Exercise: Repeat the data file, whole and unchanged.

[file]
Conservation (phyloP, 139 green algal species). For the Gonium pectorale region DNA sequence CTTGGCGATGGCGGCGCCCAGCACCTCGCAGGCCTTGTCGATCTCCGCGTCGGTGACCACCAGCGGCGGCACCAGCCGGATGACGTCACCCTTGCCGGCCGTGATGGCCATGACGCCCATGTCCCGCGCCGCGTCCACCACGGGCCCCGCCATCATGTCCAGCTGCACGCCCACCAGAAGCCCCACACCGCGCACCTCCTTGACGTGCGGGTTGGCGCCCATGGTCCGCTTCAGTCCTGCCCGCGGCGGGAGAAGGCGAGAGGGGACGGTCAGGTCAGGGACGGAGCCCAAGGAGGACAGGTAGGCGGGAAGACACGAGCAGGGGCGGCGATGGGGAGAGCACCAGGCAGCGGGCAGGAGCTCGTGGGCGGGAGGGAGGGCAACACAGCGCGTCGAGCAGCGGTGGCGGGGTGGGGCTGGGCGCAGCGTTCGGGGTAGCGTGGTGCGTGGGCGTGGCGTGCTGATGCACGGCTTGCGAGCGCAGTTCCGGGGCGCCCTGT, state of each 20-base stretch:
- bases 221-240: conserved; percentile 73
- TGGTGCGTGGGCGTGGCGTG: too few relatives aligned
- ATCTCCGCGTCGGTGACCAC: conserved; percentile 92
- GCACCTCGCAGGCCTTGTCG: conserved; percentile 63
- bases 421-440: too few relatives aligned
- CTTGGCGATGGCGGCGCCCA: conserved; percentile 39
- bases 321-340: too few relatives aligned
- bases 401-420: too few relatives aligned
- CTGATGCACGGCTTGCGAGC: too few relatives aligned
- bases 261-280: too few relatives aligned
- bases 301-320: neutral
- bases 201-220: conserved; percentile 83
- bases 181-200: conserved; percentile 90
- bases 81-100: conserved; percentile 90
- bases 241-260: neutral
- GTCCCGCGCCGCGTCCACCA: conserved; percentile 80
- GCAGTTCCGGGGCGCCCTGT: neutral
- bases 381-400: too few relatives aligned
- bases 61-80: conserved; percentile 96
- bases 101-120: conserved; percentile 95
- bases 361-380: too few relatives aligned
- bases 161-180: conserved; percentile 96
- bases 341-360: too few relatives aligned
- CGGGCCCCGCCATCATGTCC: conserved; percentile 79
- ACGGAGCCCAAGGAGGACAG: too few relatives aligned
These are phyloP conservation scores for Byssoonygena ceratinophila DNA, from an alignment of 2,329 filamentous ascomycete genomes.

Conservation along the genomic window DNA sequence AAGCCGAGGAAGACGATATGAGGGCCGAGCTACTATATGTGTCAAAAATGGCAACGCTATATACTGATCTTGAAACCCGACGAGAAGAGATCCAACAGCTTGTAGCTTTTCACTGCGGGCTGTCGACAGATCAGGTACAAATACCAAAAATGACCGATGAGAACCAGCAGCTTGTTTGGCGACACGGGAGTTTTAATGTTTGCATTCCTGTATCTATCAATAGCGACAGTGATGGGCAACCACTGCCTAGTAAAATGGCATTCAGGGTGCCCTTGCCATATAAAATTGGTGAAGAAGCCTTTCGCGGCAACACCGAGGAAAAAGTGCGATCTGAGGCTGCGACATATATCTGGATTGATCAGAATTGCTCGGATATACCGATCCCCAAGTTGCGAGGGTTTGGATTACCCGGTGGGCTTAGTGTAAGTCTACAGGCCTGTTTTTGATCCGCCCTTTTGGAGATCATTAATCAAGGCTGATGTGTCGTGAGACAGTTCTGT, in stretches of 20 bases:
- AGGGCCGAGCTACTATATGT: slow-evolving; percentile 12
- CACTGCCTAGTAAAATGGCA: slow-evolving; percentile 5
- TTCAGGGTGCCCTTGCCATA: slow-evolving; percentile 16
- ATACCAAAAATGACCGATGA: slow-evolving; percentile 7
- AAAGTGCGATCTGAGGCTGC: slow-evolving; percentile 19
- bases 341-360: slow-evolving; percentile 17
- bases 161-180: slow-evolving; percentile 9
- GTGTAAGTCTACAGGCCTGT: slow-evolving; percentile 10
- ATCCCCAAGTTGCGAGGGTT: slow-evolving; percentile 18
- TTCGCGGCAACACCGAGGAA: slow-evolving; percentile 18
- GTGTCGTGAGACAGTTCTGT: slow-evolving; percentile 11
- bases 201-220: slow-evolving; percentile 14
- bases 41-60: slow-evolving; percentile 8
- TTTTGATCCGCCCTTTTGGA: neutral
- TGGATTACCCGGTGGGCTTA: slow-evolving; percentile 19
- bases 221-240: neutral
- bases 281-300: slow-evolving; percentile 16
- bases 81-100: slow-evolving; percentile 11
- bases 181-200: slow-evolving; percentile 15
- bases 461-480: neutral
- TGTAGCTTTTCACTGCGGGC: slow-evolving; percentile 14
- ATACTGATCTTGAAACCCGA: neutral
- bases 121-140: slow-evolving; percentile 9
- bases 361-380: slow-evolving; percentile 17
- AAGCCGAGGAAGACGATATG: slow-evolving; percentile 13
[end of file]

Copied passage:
Conservation (phyloP, 139 green algal species). For the Gonium pectorale region DNA sequence CTTGGCGATGGCGGCGCCCAGCACCTCGCAGGCCTTGTCGATCTCCGCGTCGGTGACCACCAGCGGCGGCACCAGCCGGATGACGTCACCCTTGCCGGCCGTGATGGCCATGACGCCCATGTCCCGCGCCGCGTCCACCACGGGCCCCGCCATCATGTCCAGCTGCACGCCCACCAGAAGCCCCACACCGCGCACCTCCTTGACGTGCGGGTTGGCGCCCATGGTCCGCTTCAGTCCTGCCCGCGGCGGGAGAAGGCGAGAGGGGACGGTCAGGTCAGGGACGGAGCCCAAGGAGGACAGGTAGGCGGGAAGACACGAGCAGGGGCGGCGATGGGGAGAGCACCAGGCAGCGGGCAGGAGCTCGTGGGCGGGAGGGAGGGCAACACAGCGCGTCGAGCAGCGGTGGCGGGGTGGGGCTGGGCGCAGCGTTCGGGGTAGCGTGGTGCGTGGGCGTGGCGTGCTGATGCACGGCTTGCGAGCGCAGTTCCGGGGCGCCCTGT, state of each 20-base stretch:
- bases 221-240: conserved; percentile 73
- TGGTGCGTGGGCGTGGCGTG: too few relatives aligned
- ATCTCCGCGTCGGTGACCAC: conserved; percentile 92
- GCACCTCGCAGGCCTTGTCG: conserved; percentile 63
- bases 421-440: too few relatives aligned
- CTTGGCGATGGCGGCGCCCA: conserved; percentile 39
- bases 321-340: too few relatives aligned
- bases 401-420: too few relatives aligned
- CTGATGCACGGCTTGCGAGC: too few relatives aligned
- bases 261-280: too few relatives aligned
- bases 301-320: neutral
- bases 201-220: conserved; percentile 83
- bases 181-200: conserved; percentile 90
- bases 81-100: conserved; percentile 90
- bases 241-260: neutral
- GTCCCGCGCCGCGTCCACCA: conserved; percentile 80
- GCAGTTCCGGGGCGCCCTGT: neutral
- bases 381-400: too few relatives aligned
- bases 61-80: conserved; percentile 96
- bases 101-120: conserved; percentile 95
- bases 361-380: too few relatives aligned
- bases 161-180: conserved; percentile 96
- bases 341-360: too few relatives aligned
- CGGGCCCCGCCATCATGTCC: conserved; percentile 79
- ACGGAGCCCAAGGAGGACAG: too few relatives aligned
These are phyloP conservation scores for Byssoonygena ceratinophila DNA, from an alignment of 2,329 filamentous ascomycete genomes.

Conservation along the genomic window DNA sequence AAGCCGAGGAAGACGATATGAGGGCCGAGCTACTATATGTGTCAAAAATGGCAACGCTATATACTGATCTTGAAACCCGACGAGAAGAGATCCAACAGCTTGTAGCTTTTCACTGCGGGCTGTCGACAGATCAGGTACAAATACCAAAAATGACCGATGAGAACCAGCAGCTTGTTTGGCGACACGGGAGTTTTAATGTTTGCATTCCTGTATCTATCAATAGCGACAGTGATGGGCAACCACTGCCTAGTAAAATGGCATTCAGGGTGCCCTTGCCATATAAAATTGGTGAAGAAGCCTTTCGCGGCAACACCGAGGAAAAAGTGCGATCTGAGGCTGCGACATATATCTGGATTGATCAGAATTGCTCGGATATACCGATCCCCAAGTTGCGAGGGTTTGGATTACCCGGTGGGCTTAGTGTAAGTCTACAGGCCTGTTTTTGATCCGCCCTTTTGGAGATCATTAATCAAGGCTGATGTGTCGTGAGACAGTTCTGT, in stretches of 20 bases:
- AGGGCCGAGCTACTATATGT: slow-evolving; percentile 12
- CACTGCCTAGTAAAATGGCA: slow-evolving; percentile 5
- TTCAGGGTGCCCTTGCCATA: slow-evolving; percentile 16
- ATACCAAAAATGACCGATGA: slow-evolving; percentile 7
- AAAGTGCGATCTGAGGCTGC: slow-evolving; percentile 19
- bases 341-360: slow-evolving; percentile 17
- bases 161-180: slow-evolving; percentile 9
- GTGTAAGTCTACAGGCCTGT: slow-evolving; percentile 10
- ATCCCCAAGTTGCGAGGGTT: slow-evolving; percentile 18
- TTCGCGGCAACACCGAGGAA: slow-evolving; percentile 18
- GTGTCGTGAGACAGTTCTGT: slow-evolving; percentile 11
- bases 201-220: slow-evolving; percentile 14
- bases 41-60: slow-evolving; percentile 8
- TTTTGATCCGCCCTTTTGGA: neutral
- TGGATTACCCGGTGGGCTTA: slow-evolving; percentile 19
- bases 221-240: neutral
- bases 281-300: slow-evolving; percentile 16
- bases 81-100: slow-evolving; percentile 11
- bases 181-200: slow-evolving; percentile 15
- bases 461-480: neutral
- TGTAGCTTTTCACTGCGGGC: slow-evolving; percentile 14
- ATACTGATCTTGAAACCCGA: neutral
- bases 121-140: slow-evolving; percentile 9
- bases 361-380: slow-evolving; percentile 17
- AAGCCGAGGAAGACGATATG: slow-evolving; percentile 13